May We Have The Rings: A Brief History of Wedding Bands
The giving of the rings is an ancient tradition that dates back centuries across continents and cultures. The first recorded evidence of exchanging rings is found in ancient Egyptian scrolls dating back more than 3,000 years. The hieroglyphic records depict a couple giving each other braided rings most likely made from from hemp or reeds.
As a hemp ring would definitely not last long, couples eventually replaced the fragile band with another which was made from leather, bone or ivory. Translation of the hieroglyphics shows that Egyptians saw the rings as symbolizing undying commitment and eternal love between the couple because "the circle has no beginning or end. The center opening is a door to the future."
Today's rings take inspiration from Ancient Rome. A culture in which a groom would give his bride an iron metal ring. The fact that the material was less breakable symbolized the strength of their love.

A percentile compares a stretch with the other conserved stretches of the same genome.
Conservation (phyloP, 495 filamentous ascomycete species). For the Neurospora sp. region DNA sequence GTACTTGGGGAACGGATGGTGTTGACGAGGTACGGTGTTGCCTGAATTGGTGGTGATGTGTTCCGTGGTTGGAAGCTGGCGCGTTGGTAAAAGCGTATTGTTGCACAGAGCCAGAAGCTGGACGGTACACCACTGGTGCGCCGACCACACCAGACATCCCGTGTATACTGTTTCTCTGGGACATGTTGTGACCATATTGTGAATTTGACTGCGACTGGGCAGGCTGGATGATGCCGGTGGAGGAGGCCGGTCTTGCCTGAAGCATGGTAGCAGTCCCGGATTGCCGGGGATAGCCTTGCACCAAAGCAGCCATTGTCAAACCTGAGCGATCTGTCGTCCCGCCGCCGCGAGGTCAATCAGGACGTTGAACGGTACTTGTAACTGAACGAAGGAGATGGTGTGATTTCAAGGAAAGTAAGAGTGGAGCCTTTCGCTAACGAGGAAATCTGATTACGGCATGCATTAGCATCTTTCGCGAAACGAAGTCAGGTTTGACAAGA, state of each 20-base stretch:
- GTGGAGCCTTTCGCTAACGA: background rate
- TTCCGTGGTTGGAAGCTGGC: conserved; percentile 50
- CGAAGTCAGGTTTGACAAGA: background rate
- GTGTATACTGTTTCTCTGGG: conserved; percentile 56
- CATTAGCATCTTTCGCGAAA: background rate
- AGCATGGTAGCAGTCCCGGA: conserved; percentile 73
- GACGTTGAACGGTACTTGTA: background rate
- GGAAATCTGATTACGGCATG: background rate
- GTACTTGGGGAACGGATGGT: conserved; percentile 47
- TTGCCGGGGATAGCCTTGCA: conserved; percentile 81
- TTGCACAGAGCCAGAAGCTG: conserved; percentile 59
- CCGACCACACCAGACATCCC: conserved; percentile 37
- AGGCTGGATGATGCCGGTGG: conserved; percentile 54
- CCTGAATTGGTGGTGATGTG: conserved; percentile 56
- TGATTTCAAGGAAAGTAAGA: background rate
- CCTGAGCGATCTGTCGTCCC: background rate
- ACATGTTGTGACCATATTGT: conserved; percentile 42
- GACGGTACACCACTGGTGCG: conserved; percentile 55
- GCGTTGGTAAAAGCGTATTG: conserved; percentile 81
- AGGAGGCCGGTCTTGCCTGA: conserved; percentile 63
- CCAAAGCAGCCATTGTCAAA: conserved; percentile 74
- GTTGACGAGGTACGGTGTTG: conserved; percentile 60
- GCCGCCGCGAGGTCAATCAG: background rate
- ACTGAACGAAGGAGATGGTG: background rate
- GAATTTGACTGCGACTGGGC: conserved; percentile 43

The placement of our rings comes from the Ancient Mediterranean as well. Romans and Greeks kept the ring on the fourth finger of the left hand because they believed that finger contained what they called a vena amoris, or the vein of love.
In many European countries, couples wear their rings on the right hand, some say the left ring finger was chosen because the ring would receive less damage (since most people were right handed.)
The Renaissance rolled around and gimmel rings became popular. A gimmel ring is made with two interlocking parts. While engaged, the future bride and groom each wore one part. At the wedding, the groom would place his ring on the bride’s finger, creating the wedding set.
This era of history also was the birthplace of the fancy, blingy sterling silver rings. The Irish Claddagh became popular after the story of a man, who was recently engaged, was captured at sea returned to find his betrothed years later, unmarried and still faithful to him, and then fashioned the ring as a symbol of her loyalty, love and friendship.
For some time, in many cultures, only the woman wore a ring. In the United States, this was true before World War II at which time many men wore their wedding rings as a way to remember their wives while they were abroad. The tradition stuck, through the Korean War, Vietnam and carried into the modern day. Thus, the wedding band set, ring bearers, ring vows and all other things wedding ring were born.
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